I took a trip to the Camberwell branch of Woolies today... a moribund, joyless experience if ever there was one – like a wet weekend in an off-season British coastal resort, except without the fun. There was however a faint air of the feeding frenzy, lent to proceedings by the crowds of eager bargain hunters, come to dine at the carcass of the mortally wounded high street giant like crows in the aftermath of some bleak mercantile war. All it needed were the mournful strains of 'The Last Post' being played by a sole, bloodied bugler to make the scene of mournful defeat utterly complete.
By then the flesh had been stripped down to the bones of the fixtures and fittings, with pretty much only the Pic n Mix left (and a few Girls Aloud CDs knocking about at half price). So little more to tempt me than usual, then. A spot of light entertainment was provided by a loud, possibly drunk, Scottish woman, screeching at the tills, but she was escorted out after a while by a security guard.
Woolworths, I wish I could say I'll miss you, but the truth is, I hardly noticed you when you were there. As they say in Birmingham, "Tararabit".
So, Christmas 08 came and and is all but gone. And it was pretty fun, though as ever, when the time came to return, I was almost relieved.
I caught the train back on the 27th, which took five-and-a-bit hours due to the West Coast Line being rebuilt from scratch or something. My travelling companions for this journey were two slabs of the funkiest cheese since that Lipps Inc. tune – a wobbling disc of ripe Camembert, and a smaller, but scarcely less potent, roundel of goat's cheese named 'Petit Billy'. These were a gift from my brother Dan, brought back from the Alps, and though double-wrapped in tupperware boxes and a carrier bag, the aroma from the overhead luggage compartment was still just about noticable if you were looking out for it.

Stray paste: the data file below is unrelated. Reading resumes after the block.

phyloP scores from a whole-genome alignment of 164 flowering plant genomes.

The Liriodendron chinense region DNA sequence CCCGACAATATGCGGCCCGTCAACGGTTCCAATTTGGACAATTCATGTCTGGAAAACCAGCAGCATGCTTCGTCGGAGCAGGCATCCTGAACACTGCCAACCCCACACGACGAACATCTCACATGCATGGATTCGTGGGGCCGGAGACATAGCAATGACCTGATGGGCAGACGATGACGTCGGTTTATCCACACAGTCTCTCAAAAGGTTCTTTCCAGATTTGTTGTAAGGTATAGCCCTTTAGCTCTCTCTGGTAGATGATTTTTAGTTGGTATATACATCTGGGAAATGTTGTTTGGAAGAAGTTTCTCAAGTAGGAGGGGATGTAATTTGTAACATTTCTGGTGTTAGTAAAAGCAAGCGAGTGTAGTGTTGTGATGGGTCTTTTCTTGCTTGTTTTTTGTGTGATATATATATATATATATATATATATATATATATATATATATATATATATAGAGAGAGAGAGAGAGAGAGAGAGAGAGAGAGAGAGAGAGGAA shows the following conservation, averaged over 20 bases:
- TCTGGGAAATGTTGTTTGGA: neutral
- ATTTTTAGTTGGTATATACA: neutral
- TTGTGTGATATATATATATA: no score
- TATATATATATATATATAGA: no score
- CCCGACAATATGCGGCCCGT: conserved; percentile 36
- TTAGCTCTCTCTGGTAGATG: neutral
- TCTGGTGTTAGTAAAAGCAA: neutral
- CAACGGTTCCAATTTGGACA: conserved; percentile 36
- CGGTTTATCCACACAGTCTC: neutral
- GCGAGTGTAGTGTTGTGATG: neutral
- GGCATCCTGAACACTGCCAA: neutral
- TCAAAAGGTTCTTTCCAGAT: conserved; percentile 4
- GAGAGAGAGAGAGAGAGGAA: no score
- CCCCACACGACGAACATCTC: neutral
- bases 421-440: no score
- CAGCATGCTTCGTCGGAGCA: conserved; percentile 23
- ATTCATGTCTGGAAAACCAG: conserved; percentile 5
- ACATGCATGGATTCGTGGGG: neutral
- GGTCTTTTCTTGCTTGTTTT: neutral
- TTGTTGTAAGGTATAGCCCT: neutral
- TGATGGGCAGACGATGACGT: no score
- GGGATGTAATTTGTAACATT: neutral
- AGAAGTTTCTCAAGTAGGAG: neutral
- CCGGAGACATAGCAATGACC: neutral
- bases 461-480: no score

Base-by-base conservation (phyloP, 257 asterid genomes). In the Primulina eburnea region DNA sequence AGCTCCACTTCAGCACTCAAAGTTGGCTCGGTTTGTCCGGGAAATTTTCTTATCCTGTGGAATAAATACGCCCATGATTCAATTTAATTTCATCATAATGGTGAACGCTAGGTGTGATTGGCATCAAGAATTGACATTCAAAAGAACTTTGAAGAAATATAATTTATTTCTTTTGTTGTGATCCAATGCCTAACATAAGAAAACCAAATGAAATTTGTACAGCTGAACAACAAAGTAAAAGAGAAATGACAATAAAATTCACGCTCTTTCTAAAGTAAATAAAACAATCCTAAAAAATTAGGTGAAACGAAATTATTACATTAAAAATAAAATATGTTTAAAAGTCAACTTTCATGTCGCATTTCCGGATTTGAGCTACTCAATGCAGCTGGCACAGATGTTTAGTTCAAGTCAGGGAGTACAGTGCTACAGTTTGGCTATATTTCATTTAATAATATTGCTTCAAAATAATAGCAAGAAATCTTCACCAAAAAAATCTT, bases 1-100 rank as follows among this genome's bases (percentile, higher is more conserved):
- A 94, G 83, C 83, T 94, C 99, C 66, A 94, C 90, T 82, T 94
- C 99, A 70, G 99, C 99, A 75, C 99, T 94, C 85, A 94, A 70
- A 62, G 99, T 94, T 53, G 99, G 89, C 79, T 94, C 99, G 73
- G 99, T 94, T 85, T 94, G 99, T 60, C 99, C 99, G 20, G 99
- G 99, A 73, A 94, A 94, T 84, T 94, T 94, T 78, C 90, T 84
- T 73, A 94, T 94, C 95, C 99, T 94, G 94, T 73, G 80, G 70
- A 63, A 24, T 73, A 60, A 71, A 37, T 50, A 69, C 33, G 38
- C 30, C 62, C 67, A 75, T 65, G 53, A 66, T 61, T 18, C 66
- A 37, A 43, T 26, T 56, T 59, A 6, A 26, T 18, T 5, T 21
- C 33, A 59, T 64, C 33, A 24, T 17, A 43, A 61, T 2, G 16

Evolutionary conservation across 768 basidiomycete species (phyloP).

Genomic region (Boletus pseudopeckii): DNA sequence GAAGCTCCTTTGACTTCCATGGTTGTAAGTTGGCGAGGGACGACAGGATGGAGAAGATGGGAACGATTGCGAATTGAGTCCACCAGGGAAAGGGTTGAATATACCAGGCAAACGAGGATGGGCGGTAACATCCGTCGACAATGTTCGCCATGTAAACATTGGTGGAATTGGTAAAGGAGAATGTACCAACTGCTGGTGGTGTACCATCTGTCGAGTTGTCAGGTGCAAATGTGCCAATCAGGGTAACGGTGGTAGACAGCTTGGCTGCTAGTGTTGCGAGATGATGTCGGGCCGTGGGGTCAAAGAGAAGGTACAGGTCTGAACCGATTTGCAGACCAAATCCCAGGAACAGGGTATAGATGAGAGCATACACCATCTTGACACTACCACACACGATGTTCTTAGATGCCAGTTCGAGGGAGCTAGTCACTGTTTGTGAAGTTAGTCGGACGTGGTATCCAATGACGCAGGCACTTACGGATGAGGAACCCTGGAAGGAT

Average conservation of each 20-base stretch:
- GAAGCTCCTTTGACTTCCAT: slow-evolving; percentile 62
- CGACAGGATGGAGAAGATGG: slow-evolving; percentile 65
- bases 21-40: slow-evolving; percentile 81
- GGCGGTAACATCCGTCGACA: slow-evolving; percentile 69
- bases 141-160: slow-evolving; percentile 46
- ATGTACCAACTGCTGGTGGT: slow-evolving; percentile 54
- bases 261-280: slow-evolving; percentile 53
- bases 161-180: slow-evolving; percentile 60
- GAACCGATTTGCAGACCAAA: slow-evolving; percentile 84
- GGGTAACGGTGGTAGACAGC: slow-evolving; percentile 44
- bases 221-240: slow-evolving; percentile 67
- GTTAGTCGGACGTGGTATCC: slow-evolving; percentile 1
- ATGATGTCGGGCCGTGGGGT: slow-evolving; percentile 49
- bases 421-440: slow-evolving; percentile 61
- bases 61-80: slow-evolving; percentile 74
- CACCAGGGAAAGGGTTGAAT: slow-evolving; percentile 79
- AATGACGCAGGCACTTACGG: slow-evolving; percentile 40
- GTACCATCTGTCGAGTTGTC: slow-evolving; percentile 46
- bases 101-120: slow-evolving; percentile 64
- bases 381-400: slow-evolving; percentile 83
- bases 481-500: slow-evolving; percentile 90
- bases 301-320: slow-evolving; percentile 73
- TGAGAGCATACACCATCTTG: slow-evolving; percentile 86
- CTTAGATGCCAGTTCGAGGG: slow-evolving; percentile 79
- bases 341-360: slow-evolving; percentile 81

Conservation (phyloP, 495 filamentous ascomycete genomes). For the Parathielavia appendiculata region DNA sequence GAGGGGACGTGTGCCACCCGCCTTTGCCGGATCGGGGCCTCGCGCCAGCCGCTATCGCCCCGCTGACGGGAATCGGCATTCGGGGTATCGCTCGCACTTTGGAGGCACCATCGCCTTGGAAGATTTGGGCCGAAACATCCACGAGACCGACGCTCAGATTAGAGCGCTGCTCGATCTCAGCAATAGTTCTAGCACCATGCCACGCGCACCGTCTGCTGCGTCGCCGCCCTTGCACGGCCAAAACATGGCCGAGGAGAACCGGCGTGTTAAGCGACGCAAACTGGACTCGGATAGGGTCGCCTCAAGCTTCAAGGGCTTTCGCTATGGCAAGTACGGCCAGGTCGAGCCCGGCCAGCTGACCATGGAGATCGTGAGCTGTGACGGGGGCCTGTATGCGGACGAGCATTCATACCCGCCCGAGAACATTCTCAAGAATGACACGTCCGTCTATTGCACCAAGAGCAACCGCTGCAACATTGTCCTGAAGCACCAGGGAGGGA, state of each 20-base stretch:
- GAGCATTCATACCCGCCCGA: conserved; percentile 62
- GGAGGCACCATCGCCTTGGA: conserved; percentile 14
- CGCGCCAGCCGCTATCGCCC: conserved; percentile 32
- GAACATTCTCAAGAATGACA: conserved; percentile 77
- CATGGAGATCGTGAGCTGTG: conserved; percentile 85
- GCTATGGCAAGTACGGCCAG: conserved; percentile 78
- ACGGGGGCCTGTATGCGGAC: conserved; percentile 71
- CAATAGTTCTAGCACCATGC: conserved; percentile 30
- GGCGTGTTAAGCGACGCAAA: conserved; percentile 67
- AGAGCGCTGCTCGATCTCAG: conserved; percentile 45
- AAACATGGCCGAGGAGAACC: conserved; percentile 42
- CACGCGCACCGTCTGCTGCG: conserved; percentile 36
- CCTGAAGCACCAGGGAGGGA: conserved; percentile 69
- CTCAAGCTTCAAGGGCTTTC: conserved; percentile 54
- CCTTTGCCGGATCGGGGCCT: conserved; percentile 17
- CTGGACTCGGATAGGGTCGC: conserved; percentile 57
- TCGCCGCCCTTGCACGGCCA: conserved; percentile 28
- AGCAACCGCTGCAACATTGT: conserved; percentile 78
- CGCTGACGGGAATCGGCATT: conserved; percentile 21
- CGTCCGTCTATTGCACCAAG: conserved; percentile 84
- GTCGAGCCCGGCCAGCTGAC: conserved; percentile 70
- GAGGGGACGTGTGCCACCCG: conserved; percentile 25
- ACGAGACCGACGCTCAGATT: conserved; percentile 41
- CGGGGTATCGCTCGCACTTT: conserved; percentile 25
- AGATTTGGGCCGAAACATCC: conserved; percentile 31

Also along for the ride was perhaps my favourite present ever – a wooden chough carved by my dad, 'Big Al'. You don't believe me? well here he is. Ladies and gentlemen may I present... Oreb
I've named him Oreb after the bird of the same name in Gene Wolfe's bizarre religious/science fiction epic The Book of the Long Sun. The bird in that was a red beaked 'night chough', an intelligent, crow like bird with the ability to utter short, two word phrases (fish heads? bird good? etc). I think this is a fictitious breed invented by Wolfe, and having dug around t'internet, I find that Oreb is actually the Hebrew name for a raven, so it might be a misnomer, but what the heck. A great gift, anyway, credit crunch or no.
Back in London, now. It's very cold, and very quiet. When I first arrived back, the house was freezing, due to one of the fellow inmates having left his bedroom window open. It felt like the derelict spacecraft in Sunshine. I can hardly believe it's going to be New Year's Eve in two days time, though no-one seems to be hugely fussed this year. I think I might be spending it in The Scolt's Head in DeBeauvoir Town, anyway, where Sam's DJing.
So if I don't blog before then, Happy New Year, to one and all.
I actually wrote quite a long post the other day, but failed to stick it up there, so the moment seems to have passed, somewhat. In it I detailed how a section of one of my teeth shored off like a chunk of melting glacier two Sundays back – which I imagined heralded the opening of a sort of Pandora's box of dental woes in my mouth, but was actually not too bad, I just need to floss.
Up in Stockport again, this Christmas Eve. Arrived yesterday on the train, which in spite of traditional festive travel chaos at Euston, seemed oddly undersubcribed. Caught up with some old colleagues for drinks in the city centre.
Writing on my brother's Mac, while I wait for my phone to charge, and then to head out for traditional Christmas lager (Stella, natch) which I'll imbibe at the Crown on Heaton Moor Road. Wales tomorrow; should be festive.